In Christian Molina's directorial debut, Spanish horror legend Paul Naschy appropriately enough plays an aged horror film star named Pablo Thevenet who, sadly, is having to come to terms with the fact that his glory days are behind him. Striving to earn a meager living in an industry that worships the young and beautiful while simultaneously shunning and disregarding the elderly, Pablo's down on his luck and not in the best of shape anymore. When his manager, Martin (Francisco Algora), finds one last gig for him working as a human statue/doorman at a strip club named Pandora's, he's hesitant but takes a shot at it anyway. The gig pays well enough that he takes it on and as such signs a contract with the owner of the establishment, Mr. Reficul (Miguel Del Arco).
Things start off okay for Pablo as he enjoys the new found financial freedom that his new position offers him as well as the fringe benefits (including but not limited to fancy cigars, free cutlery, and a romp in the sack with his designated personal assistant – a former lady of the evening named Tick Tock, played by Mehn-Wai). But soon something inside Pablo snaps, and boy does it snap hard.
After making short work of a few of the up and comers in the industry, Pablo's offered a chance to get behind the camera and direct some films that, according to producer Herr Fuchs (Guillermo Montesinos), will make great use of his talent he can't resist the offer. Things of course go horribly wrong when Pablo finds out he's been brought on board to direct a snuff film and he winds up enraged when things to go far and he's reminded of his own daughter's rape and murder from a few years back.
Eventually Pablo finds out that his fate is sealed, however, and that he really should have read the small print in the contract that he signed with Mr. Reficul – a contract he tried to break but couldn't.
Written by Naschy himself (and obviously influenced by Faust and, at least in terms of the murder sequences, Theater Of Blood), the film does a nice job of relaying the aggravation and frustration that aging genre stars have to deal with in their golden years. The Hollywood machine does tend to chew'em up and spit'em out so to speak and in all reality, many performers probably feel just as bitter about it as Pablo does in the film – Naschy himself included in that lot.
Molina's direction is slick and graceful. The transitions, which at times border dangerously close to overkill, are also quite interesting as the movement of a cane touching the ground gives way to a completely different scene almost seamlessly. The cinematography is carefully planned with plenty of steadicam action and a nice, distinctly European looking, lighting scheme on display throughout (particularly during the scenes that take place inside the club).
The real reason to watch the film though is for Naschy's performance. He's fantastic as the lead and is able to portray the frustration and the anger that his character experiences very well with nothing more than a simple glance. He makes the most of his intense facial features and the script plays to his strengths.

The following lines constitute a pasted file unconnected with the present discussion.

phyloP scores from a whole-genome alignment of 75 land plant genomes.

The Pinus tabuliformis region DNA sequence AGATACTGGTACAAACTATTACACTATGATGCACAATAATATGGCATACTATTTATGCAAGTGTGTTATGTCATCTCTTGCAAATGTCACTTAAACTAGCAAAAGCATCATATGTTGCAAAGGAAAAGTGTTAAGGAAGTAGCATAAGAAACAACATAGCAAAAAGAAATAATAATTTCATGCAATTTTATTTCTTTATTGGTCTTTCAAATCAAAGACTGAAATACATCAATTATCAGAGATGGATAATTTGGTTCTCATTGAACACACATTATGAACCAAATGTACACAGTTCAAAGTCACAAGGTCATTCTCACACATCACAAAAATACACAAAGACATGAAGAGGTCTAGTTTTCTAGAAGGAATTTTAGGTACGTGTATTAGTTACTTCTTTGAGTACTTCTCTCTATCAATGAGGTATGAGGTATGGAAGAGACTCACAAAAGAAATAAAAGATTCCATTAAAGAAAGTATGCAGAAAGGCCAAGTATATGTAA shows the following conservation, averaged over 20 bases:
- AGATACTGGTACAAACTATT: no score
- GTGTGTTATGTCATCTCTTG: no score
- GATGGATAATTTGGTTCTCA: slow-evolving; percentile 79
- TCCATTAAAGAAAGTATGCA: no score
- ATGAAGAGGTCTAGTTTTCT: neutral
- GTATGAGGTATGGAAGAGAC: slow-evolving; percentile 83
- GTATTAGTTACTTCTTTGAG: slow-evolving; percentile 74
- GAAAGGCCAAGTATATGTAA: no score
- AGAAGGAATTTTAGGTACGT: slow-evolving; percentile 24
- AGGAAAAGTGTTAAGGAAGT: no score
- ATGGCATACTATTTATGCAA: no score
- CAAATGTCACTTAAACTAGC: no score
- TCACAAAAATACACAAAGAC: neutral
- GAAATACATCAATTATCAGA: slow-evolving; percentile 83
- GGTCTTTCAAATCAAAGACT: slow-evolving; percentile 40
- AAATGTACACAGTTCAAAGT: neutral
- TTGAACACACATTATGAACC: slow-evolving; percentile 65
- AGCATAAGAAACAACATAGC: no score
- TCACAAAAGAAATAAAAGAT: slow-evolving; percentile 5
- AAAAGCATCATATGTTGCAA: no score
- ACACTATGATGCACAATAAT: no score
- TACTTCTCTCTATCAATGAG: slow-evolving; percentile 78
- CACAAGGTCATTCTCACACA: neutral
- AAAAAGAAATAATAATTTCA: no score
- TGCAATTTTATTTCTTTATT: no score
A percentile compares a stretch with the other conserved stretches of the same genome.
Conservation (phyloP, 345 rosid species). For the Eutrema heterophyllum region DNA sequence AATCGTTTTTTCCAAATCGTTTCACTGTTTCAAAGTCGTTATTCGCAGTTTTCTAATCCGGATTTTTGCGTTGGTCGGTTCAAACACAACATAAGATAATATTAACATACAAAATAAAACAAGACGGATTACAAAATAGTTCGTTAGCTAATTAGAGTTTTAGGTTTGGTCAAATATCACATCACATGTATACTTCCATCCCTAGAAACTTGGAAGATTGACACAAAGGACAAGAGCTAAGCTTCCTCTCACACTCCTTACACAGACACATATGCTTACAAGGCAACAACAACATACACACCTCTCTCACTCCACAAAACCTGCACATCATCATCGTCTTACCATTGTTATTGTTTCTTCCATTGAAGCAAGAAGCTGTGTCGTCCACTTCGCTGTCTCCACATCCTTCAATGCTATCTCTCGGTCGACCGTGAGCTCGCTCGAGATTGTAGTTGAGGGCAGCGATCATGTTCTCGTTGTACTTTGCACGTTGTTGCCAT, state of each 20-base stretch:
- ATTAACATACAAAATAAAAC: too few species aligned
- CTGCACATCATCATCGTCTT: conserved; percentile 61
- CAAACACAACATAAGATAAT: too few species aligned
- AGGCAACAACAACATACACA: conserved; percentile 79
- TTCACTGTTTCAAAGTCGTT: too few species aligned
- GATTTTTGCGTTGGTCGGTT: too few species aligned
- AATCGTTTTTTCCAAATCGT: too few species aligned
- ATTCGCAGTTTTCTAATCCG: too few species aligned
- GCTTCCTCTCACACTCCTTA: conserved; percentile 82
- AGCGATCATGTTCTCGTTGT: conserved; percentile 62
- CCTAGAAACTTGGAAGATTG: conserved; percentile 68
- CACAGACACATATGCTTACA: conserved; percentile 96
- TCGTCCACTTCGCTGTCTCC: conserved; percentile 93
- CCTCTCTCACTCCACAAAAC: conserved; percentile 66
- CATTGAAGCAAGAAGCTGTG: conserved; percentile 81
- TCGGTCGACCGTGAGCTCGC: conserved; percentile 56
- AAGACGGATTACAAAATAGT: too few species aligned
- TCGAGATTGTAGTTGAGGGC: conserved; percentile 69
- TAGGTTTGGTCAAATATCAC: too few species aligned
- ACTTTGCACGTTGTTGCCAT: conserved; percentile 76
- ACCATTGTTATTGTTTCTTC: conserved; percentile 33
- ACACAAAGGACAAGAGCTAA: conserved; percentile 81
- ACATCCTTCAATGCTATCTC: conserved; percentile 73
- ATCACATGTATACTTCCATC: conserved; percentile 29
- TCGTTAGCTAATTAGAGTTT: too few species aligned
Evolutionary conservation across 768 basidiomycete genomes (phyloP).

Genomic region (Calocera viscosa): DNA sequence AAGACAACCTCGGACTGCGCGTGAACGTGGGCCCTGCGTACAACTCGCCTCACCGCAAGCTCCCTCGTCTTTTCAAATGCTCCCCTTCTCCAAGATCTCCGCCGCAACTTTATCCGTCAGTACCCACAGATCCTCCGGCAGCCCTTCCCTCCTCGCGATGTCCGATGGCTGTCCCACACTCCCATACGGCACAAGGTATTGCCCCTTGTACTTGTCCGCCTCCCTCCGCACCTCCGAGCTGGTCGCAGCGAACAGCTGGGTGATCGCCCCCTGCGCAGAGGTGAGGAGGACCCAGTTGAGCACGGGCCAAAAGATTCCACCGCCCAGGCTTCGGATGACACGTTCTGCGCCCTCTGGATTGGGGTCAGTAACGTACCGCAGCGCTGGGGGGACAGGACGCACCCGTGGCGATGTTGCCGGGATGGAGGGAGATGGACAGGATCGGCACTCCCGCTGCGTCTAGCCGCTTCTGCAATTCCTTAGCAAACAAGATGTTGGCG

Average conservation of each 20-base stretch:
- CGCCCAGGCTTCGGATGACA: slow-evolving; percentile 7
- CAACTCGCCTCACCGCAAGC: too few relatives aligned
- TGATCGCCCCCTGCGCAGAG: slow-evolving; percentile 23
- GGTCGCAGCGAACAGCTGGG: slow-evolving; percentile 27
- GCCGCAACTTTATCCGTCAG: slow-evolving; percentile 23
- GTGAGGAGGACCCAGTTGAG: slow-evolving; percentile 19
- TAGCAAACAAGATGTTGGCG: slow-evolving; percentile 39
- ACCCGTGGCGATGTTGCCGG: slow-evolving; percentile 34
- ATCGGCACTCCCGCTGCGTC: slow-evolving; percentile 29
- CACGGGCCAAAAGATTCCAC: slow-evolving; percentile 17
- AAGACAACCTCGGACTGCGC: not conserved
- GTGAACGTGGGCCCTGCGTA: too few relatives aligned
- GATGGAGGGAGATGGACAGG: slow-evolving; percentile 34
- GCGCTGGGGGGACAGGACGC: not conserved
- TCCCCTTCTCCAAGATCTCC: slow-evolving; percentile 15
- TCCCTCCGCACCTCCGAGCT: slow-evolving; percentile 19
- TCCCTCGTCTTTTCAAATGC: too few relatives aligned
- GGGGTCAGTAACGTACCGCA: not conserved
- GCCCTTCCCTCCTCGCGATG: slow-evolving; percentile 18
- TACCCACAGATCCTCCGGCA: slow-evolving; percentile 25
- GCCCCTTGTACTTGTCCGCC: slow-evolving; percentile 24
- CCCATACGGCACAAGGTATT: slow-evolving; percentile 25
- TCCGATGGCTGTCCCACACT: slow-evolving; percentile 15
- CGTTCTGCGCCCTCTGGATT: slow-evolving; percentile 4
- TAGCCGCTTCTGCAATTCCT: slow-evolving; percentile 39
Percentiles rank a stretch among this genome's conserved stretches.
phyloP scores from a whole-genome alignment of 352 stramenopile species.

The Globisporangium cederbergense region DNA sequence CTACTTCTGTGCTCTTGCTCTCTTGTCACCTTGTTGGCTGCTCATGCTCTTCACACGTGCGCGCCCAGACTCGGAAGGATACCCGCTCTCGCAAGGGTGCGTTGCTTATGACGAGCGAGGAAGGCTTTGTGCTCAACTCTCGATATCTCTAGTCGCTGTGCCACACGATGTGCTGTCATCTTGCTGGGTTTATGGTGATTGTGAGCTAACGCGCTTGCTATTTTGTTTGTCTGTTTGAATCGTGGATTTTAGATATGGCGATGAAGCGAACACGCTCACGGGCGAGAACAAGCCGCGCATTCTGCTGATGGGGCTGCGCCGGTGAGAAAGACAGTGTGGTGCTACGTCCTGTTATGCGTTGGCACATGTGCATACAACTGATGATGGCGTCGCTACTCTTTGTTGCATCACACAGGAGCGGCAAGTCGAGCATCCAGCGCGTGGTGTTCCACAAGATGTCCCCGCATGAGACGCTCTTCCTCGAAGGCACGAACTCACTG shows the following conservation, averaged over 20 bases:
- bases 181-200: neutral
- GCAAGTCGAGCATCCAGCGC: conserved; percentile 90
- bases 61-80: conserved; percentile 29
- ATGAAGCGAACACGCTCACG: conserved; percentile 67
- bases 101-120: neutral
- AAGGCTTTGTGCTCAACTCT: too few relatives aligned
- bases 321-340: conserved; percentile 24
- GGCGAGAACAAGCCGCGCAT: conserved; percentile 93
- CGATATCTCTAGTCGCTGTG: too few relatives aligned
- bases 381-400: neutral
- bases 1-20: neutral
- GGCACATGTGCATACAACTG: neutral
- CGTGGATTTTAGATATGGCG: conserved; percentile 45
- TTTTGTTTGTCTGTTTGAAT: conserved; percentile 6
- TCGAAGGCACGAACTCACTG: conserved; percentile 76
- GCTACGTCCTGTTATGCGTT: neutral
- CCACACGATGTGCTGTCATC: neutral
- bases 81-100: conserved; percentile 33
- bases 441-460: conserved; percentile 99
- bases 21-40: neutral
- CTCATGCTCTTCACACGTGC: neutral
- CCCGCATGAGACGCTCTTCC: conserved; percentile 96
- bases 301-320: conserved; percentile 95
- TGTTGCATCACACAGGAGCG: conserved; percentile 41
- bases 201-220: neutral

While at times the storyline verges on the absurd, Naschy's good enough in the film and Molina's direction accomplished enough throughout that the movie moves by at a nice pace and proves to be entertaining throughout. While hardly a gore fest, there's enough wanton bloodshed in the movie to keep us in tune with the film's horror roots even if at is as much a character study as it is a slasher film.
For whatever reason, the 2.35.1 widescreen transfer isn't anamorphic but that's the only major strike against it. Edge enhancement is minimal as is print damage (if you look really closely you'll notice both, but you have to really be watching for it). Mpeg compression isn't a problem and the colors look nice and rich throughout playback. Overall, the film looks quite solid though those who watch the film on widescreen sets might be irked a bit.
The Dolby Digital 2.0 Stereo soundtrack is pretty good, with only one typo noticeable in the subtitles (Martin is referred to as Matin). Directional effects are used throughout the film but most noticeably during the last twenty minutes or so and this mix handles it all quite nicely. Dialogue is clean and clear and free of hiss or distortion.
The supplements start off with a solid making of featurette that contains some nice video interviews with director Christian Molina and Paul Naschy himself. Plenty of behind the scenes footage and clips from the film are spliced into this segment to add some visual flair to it and it works – the end result is pretty interesting and it's always fun to see Naschy interviewed as the man seems to be rarely at a loss for words.
A second feature contains a lengthy video interview with Christian Molina who gives a nice overview of his work on the film as well as some of the obstacles that he had to overcome to get it made and his admiration of his leading man.
Rounding out the extra features are a trailer for the feature, four other Shriek Show trailers, and a decent sized stills gallery that contains some promo shots as well as a load of storyboard artwork. Also worth noting is that the cover art is reversible with an English language version (which contains a glaring typographical error) on one side and a Spanish language version on the other.
Paul Naschy's performance makes this one completely worthwhile and Rojo Sangre is a fine directorial debut from Christian Molina. Despite not being enhanced for anamorphic sets, the Media Blasters/Fangoria DVD looks and sounds quite nice and has some interesting extras. Highly recommended for Naschy fans, and still recommended for everyone else.
Ian lives in NYC with his wife where he writes for DVD Talk, runs Rock! Shock! Pop!. He likes NYC a lot, even if it is expensive and loud.